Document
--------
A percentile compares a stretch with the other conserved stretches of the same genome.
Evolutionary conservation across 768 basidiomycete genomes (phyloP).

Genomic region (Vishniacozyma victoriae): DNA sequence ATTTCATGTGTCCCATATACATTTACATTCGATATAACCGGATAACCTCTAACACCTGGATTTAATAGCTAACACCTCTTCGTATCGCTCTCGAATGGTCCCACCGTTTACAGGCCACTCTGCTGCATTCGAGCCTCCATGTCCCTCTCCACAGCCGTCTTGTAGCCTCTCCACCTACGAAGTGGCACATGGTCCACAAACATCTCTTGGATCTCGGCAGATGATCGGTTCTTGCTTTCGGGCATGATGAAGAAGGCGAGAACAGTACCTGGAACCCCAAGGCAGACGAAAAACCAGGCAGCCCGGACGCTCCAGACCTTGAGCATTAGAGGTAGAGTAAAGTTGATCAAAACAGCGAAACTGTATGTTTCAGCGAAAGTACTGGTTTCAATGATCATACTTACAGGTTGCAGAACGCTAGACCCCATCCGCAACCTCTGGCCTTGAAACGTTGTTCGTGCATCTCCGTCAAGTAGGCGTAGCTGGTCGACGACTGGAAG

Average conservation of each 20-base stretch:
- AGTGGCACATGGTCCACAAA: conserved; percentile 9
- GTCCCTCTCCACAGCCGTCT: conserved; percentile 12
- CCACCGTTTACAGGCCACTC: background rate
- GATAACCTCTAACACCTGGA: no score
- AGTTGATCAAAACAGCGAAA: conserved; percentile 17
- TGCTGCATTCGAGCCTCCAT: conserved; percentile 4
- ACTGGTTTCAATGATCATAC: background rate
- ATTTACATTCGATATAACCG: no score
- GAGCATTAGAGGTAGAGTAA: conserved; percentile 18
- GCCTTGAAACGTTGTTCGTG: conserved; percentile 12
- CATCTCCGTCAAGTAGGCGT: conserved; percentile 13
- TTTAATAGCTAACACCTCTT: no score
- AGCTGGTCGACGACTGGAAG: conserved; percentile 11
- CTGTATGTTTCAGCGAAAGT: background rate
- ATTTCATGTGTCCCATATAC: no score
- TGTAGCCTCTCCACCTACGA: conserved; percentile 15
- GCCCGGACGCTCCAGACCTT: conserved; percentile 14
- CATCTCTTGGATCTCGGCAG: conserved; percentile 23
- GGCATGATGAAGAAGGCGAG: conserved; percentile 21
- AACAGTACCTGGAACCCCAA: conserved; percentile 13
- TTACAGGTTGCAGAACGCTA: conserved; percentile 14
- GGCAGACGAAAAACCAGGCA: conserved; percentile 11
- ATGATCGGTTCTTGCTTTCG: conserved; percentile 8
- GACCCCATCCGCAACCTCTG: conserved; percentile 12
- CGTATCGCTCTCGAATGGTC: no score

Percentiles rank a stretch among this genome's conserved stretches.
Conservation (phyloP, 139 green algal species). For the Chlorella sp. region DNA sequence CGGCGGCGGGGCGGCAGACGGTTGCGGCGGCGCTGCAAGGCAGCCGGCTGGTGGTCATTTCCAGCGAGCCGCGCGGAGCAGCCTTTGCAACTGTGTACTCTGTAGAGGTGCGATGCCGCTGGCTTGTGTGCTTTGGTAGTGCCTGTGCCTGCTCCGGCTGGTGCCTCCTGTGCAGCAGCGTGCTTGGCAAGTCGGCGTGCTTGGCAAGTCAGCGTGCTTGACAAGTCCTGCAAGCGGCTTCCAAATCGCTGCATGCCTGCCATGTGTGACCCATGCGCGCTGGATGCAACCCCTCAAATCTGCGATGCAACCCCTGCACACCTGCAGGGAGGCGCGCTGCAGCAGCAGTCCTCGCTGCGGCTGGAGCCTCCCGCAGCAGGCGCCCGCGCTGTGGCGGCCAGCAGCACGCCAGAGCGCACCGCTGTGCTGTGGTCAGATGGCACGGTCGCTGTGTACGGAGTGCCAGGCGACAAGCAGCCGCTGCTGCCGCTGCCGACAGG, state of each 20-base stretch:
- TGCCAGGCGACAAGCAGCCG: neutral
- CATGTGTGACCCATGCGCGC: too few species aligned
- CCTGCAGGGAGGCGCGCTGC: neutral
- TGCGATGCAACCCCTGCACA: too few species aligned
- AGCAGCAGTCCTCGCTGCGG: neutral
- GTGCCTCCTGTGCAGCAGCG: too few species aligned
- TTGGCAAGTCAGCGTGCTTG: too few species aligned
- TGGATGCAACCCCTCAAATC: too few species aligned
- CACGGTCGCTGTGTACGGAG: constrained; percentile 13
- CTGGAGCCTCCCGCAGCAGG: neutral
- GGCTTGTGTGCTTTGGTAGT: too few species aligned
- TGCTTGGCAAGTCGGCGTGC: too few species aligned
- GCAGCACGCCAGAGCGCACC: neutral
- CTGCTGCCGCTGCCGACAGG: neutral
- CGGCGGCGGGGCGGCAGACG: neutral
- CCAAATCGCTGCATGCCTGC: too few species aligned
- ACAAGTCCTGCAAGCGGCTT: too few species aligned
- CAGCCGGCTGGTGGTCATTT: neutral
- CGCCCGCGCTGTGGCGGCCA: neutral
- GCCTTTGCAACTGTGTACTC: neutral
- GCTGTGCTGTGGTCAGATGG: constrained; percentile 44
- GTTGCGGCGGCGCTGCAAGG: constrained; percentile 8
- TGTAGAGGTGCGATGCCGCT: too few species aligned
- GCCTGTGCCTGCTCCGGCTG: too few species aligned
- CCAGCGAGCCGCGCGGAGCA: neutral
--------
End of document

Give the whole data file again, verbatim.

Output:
A percentile compares a stretch with the other conserved stretches of the same genome.
Evolutionary conservation across 768 basidiomycete genomes (phyloP).

Genomic region (Vishniacozyma victoriae): DNA sequence ATTTCATGTGTCCCATATACATTTACATTCGATATAACCGGATAACCTCTAACACCTGGATTTAATAGCTAACACCTCTTCGTATCGCTCTCGAATGGTCCCACCGTTTACAGGCCACTCTGCTGCATTCGAGCCTCCATGTCCCTCTCCACAGCCGTCTTGTAGCCTCTCCACCTACGAAGTGGCACATGGTCCACAAACATCTCTTGGATCTCGGCAGATGATCGGTTCTTGCTTTCGGGCATGATGAAGAAGGCGAGAACAGTACCTGGAACCCCAAGGCAGACGAAAAACCAGGCAGCCCGGACGCTCCAGACCTTGAGCATTAGAGGTAGAGTAAAGTTGATCAAAACAGCGAAACTGTATGTTTCAGCGAAAGTACTGGTTTCAATGATCATACTTACAGGTTGCAGAACGCTAGACCCCATCCGCAACCTCTGGCCTTGAAACGTTGTTCGTGCATCTCCGTCAAGTAGGCGTAGCTGGTCGACGACTGGAAG

Average conservation of each 20-base stretch:
- AGTGGCACATGGTCCACAAA: conserved; percentile 9
- GTCCCTCTCCACAGCCGTCT: conserved; percentile 12
- CCACCGTTTACAGGCCACTC: background rate
- GATAACCTCTAACACCTGGA: no score
- AGTTGATCAAAACAGCGAAA: conserved; percentile 17
- TGCTGCATTCGAGCCTCCAT: conserved; percentile 4
- ACTGGTTTCAATGATCATAC: background rate
- ATTTACATTCGATATAACCG: no score
- GAGCATTAGAGGTAGAGTAA: conserved; percentile 18
- GCCTTGAAACGTTGTTCGTG: conserved; percentile 12
- CATCTCCGTCAAGTAGGCGT: conserved; percentile 13
- TTTAATAGCTAACACCTCTT: no score
- AGCTGGTCGACGACTGGAAG: conserved; percentile 11
- CTGTATGTTTCAGCGAAAGT: background rate
- ATTTCATGTGTCCCATATAC: no score
- TGTAGCCTCTCCACCTACGA: conserved; percentile 15
- GCCCGGACGCTCCAGACCTT: conserved; percentile 14
- CATCTCTTGGATCTCGGCAG: conserved; percentile 23
- GGCATGATGAAGAAGGCGAG: conserved; percentile 21
- AACAGTACCTGGAACCCCAA: conserved; percentile 13
- TTACAGGTTGCAGAACGCTA: conserved; percentile 14
- GGCAGACGAAAAACCAGGCA: conserved; percentile 11
- ATGATCGGTTCTTGCTTTCG: conserved; percentile 8
- GACCCCATCCGCAACCTCTG: conserved; percentile 12
- CGTATCGCTCTCGAATGGTC: no score

Percentiles rank a stretch among this genome's conserved stretches.
Conservation (phyloP, 139 green algal species). For the Chlorella sp. region DNA sequence CGGCGGCGGGGCGGCAGACGGTTGCGGCGGCGCTGCAAGGCAGCCGGCTGGTGGTCATTTCCAGCGAGCCGCGCGGAGCAGCCTTTGCAACTGTGTACTCTGTAGAGGTGCGATGCCGCTGGCTTGTGTGCTTTGGTAGTGCCTGTGCCTGCTCCGGCTGGTGCCTCCTGTGCAGCAGCGTGCTTGGCAAGTCGGCGTGCTTGGCAAGTCAGCGTGCTTGACAAGTCCTGCAAGCGGCTTCCAAATCGCTGCATGCCTGCCATGTGTGACCCATGCGCGCTGGATGCAACCCCTCAAATCTGCGATGCAACCCCTGCACACCTGCAGGGAGGCGCGCTGCAGCAGCAGTCCTCGCTGCGGCTGGAGCCTCCCGCAGCAGGCGCCCGCGCTGTGGCGGCCAGCAGCACGCCAGAGCGCACCGCTGTGCTGTGGTCAGATGGCACGGTCGCTGTGTACGGAGTGCCAGGCGACAAGCAGCCGCTGCTGCCGCTGCCGACAGG, state of each 20-base stretch:
- TGCCAGGCGACAAGCAGCCG: neutral
- CATGTGTGACCCATGCGCGC: too few species aligned
- CCTGCAGGGAGGCGCGCTGC: neutral
- TGCGATGCAACCCCTGCACA: too few species aligned
- AGCAGCAGTCCTCGCTGCGG: neutral
- GTGCCTCCTGTGCAGCAGCG: too few species aligned
- TTGGCAAGTCAGCGTGCTTG: too few species aligned
- TGGATGCAACCCCTCAAATC: too few species aligned
- CACGGTCGCTGTGTACGGAG: constrained; percentile 13
- CTGGAGCCTCCCGCAGCAGG: neutral
- GGCTTGTGTGCTTTGGTAGT: too few species aligned
- TGCTTGGCAAGTCGGCGTGC: too few species aligned
- GCAGCACGCCAGAGCGCACC: neutral
- CTGCTGCCGCTGCCGACAGG: neutral
- CGGCGGCGGGGCGGCAGACG: neutral
- CCAAATCGCTGCATGCCTGC: too few species aligned
- ACAAGTCCTGCAAGCGGCTT: too few species aligned
- CAGCCGGCTGGTGGTCATTT: neutral
- CGCCCGCGCTGTGGCGGCCA: neutral
- GCCTTTGCAACTGTGTACTC: neutral
- GCTGTGCTGTGGTCAGATGG: constrained; percentile 44
- GTTGCGGCGGCGCTGCAAGG: constrained; percentile 8
- TGTAGAGGTGCGATGCCGCT: too few species aligned
- GCCTGTGCCTGCTCCGGCTG: too few species aligned
- CCAGCGAGCCGCGCGGAGCA: neutral